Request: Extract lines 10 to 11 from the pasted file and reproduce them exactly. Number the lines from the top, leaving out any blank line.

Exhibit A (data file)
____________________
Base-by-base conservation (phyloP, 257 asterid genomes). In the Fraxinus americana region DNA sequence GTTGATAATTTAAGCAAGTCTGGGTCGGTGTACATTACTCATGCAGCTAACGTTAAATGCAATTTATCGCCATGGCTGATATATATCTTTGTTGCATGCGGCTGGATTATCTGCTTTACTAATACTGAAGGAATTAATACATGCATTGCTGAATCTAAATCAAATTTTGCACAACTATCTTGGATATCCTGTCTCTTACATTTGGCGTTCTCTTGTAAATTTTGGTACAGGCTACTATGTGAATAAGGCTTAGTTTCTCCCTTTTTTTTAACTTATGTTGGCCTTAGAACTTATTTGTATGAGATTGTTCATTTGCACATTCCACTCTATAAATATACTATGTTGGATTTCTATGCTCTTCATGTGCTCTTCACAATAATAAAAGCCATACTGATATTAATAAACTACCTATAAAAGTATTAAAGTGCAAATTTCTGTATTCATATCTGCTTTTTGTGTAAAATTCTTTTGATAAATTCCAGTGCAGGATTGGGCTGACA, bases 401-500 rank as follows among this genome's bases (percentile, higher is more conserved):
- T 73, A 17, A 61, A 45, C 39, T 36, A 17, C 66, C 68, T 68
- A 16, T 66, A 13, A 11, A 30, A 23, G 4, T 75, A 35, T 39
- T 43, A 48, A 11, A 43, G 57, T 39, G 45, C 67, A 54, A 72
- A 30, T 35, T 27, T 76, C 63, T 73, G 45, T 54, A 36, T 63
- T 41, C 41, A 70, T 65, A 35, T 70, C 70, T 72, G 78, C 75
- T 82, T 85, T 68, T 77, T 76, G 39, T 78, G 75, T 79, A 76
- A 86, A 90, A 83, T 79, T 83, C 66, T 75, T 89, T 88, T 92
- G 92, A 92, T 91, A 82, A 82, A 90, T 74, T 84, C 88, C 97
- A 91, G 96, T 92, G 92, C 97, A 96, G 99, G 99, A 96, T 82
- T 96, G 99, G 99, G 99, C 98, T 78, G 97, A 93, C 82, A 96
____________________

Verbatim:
- A 91, G 96, T 92, G 92, C 97, A 96, G 99, G 99, A 96, T 82
- T 96, G 99, G 99, G 99, C 98, T 78, G 97, A 93, C 82, A 96